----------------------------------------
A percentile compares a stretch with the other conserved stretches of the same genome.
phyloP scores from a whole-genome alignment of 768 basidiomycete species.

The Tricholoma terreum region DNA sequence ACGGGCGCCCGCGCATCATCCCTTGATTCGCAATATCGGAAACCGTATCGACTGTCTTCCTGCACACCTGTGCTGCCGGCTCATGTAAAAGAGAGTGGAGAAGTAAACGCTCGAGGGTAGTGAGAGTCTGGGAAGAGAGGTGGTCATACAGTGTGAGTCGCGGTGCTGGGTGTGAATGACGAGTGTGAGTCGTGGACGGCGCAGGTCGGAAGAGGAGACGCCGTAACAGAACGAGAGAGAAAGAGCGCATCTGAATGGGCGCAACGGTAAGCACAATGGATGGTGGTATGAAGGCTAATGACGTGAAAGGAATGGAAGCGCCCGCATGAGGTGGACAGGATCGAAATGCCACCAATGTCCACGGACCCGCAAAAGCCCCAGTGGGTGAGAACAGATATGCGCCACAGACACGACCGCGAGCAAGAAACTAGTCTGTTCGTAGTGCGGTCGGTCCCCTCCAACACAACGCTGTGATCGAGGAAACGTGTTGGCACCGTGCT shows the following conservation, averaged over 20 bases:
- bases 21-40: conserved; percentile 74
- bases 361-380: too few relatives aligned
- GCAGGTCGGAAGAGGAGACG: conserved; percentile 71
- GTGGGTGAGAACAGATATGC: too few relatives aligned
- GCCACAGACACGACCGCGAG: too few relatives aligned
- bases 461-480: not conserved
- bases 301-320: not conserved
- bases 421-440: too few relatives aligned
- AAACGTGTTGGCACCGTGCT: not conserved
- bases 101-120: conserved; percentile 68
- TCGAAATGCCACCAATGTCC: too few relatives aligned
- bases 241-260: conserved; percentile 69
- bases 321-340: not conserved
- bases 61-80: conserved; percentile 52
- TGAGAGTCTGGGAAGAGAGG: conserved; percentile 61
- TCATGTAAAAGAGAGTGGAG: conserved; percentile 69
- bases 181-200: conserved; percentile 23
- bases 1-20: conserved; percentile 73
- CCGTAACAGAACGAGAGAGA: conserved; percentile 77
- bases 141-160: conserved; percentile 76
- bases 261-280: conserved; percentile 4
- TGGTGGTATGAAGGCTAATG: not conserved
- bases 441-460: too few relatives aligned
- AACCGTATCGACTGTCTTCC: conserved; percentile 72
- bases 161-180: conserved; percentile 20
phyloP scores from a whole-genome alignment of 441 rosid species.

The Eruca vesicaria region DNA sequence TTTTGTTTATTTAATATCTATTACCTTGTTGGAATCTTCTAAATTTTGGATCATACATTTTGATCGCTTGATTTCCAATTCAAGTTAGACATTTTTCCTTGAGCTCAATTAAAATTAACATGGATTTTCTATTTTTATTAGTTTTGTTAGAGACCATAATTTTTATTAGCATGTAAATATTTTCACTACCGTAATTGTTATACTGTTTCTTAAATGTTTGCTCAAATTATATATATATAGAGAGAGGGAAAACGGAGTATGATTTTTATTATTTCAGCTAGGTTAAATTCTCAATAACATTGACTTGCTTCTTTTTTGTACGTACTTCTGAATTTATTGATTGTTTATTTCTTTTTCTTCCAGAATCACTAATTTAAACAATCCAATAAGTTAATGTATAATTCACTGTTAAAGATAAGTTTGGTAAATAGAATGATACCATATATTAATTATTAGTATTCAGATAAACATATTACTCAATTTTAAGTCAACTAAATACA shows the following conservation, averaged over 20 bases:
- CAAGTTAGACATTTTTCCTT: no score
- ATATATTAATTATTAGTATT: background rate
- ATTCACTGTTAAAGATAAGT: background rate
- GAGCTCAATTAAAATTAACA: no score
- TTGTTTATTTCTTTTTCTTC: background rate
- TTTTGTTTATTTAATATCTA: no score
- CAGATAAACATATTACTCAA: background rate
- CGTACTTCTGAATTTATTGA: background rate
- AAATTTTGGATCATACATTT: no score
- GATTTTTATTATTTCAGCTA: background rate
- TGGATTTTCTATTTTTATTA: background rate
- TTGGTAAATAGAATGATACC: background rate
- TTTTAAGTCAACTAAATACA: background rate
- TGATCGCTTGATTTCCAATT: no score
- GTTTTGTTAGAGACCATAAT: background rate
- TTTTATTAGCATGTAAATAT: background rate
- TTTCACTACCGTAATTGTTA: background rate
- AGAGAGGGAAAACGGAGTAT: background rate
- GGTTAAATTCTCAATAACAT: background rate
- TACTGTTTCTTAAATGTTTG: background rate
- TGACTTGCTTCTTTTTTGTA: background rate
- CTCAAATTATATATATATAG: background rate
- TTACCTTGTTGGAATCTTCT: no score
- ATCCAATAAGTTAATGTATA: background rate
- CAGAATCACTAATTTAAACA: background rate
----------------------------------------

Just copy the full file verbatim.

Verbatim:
A percentile compares a stretch with the other conserved stretches of the same genome.
phyloP scores from a whole-genome alignment of 768 basidiomycete species.

The Tricholoma terreum region DNA sequence ACGGGCGCCCGCGCATCATCCCTTGATTCGCAATATCGGAAACCGTATCGACTGTCTTCCTGCACACCTGTGCTGCCGGCTCATGTAAAAGAGAGTGGAGAAGTAAACGCTCGAGGGTAGTGAGAGTCTGGGAAGAGAGGTGGTCATACAGTGTGAGTCGCGGTGCTGGGTGTGAATGACGAGTGTGAGTCGTGGACGGCGCAGGTCGGAAGAGGAGACGCCGTAACAGAACGAGAGAGAAAGAGCGCATCTGAATGGGCGCAACGGTAAGCACAATGGATGGTGGTATGAAGGCTAATGACGTGAAAGGAATGGAAGCGCCCGCATGAGGTGGACAGGATCGAAATGCCACCAATGTCCACGGACCCGCAAAAGCCCCAGTGGGTGAGAACAGATATGCGCCACAGACACGACCGCGAGCAAGAAACTAGTCTGTTCGTAGTGCGGTCGGTCCCCTCCAACACAACGCTGTGATCGAGGAAACGTGTTGGCACCGTGCT shows the following conservation, averaged over 20 bases:
- bases 21-40: conserved; percentile 74
- bases 361-380: too few relatives aligned
- GCAGGTCGGAAGAGGAGACG: conserved; percentile 71
- GTGGGTGAGAACAGATATGC: too few relatives aligned
- GCCACAGACACGACCGCGAG: too few relatives aligned
- bases 461-480: not conserved
- bases 301-320: not conserved
- bases 421-440: too few relatives aligned
- AAACGTGTTGGCACCGTGCT: not conserved
- bases 101-120: conserved; percentile 68
- TCGAAATGCCACCAATGTCC: too few relatives aligned
- bases 241-260: conserved; percentile 69
- bases 321-340: not conserved
- bases 61-80: conserved; percentile 52
- TGAGAGTCTGGGAAGAGAGG: conserved; percentile 61
- TCATGTAAAAGAGAGTGGAG: conserved; percentile 69
- bases 181-200: conserved; percentile 23
- bases 1-20: conserved; percentile 73
- CCGTAACAGAACGAGAGAGA: conserved; percentile 77
- bases 141-160: conserved; percentile 76
- bases 261-280: conserved; percentile 4
- TGGTGGTATGAAGGCTAATG: not conserved
- bases 441-460: too few relatives aligned
- AACCGTATCGACTGTCTTCC: conserved; percentile 72
- bases 161-180: conserved; percentile 20
phyloP scores from a whole-genome alignment of 441 rosid species.

The Eruca vesicaria region DNA sequence TTTTGTTTATTTAATATCTATTACCTTGTTGGAATCTTCTAAATTTTGGATCATACATTTTGATCGCTTGATTTCCAATTCAAGTTAGACATTTTTCCTTGAGCTCAATTAAAATTAACATGGATTTTCTATTTTTATTAGTTTTGTTAGAGACCATAATTTTTATTAGCATGTAAATATTTTCACTACCGTAATTGTTATACTGTTTCTTAAATGTTTGCTCAAATTATATATATATAGAGAGAGGGAAAACGGAGTATGATTTTTATTATTTCAGCTAGGTTAAATTCTCAATAACATTGACTTGCTTCTTTTTTGTACGTACTTCTGAATTTATTGATTGTTTATTTCTTTTTCTTCCAGAATCACTAATTTAAACAATCCAATAAGTTAATGTATAATTCACTGTTAAAGATAAGTTTGGTAAATAGAATGATACCATATATTAATTATTAGTATTCAGATAAACATATTACTCAATTTTAAGTCAACTAAATACA shows the following conservation, averaged over 20 bases:
- CAAGTTAGACATTTTTCCTT: no score
- ATATATTAATTATTAGTATT: background rate
- ATTCACTGTTAAAGATAAGT: background rate
- GAGCTCAATTAAAATTAACA: no score
- TTGTTTATTTCTTTTTCTTC: background rate
- TTTTGTTTATTTAATATCTA: no score
- CAGATAAACATATTACTCAA: background rate
- CGTACTTCTGAATTTATTGA: background rate
- AAATTTTGGATCATACATTT: no score
- GATTTTTATTATTTCAGCTA: background rate
- TGGATTTTCTATTTTTATTA: background rate
- TTGGTAAATAGAATGATACC: background rate
- TTTTAAGTCAACTAAATACA: background rate
- TGATCGCTTGATTTCCAATT: no score
- GTTTTGTTAGAGACCATAAT: background rate
- TTTTATTAGCATGTAAATAT: background rate
- TTTCACTACCGTAATTGTTA: background rate
- AGAGAGGGAAAACGGAGTAT: background rate
- GGTTAAATTCTCAATAACAT: background rate
- TACTGTTTCTTAAATGTTTG: background rate
- TGACTTGCTTCTTTTTTGTA: background rate
- CTCAAATTATATATATATAG: background rate
- TTACCTTGTTGGAATCTTCT: no score
- ATCCAATAAGTTAATGTATA: background rate
- CAGAATCACTAATTTAAACA: background rate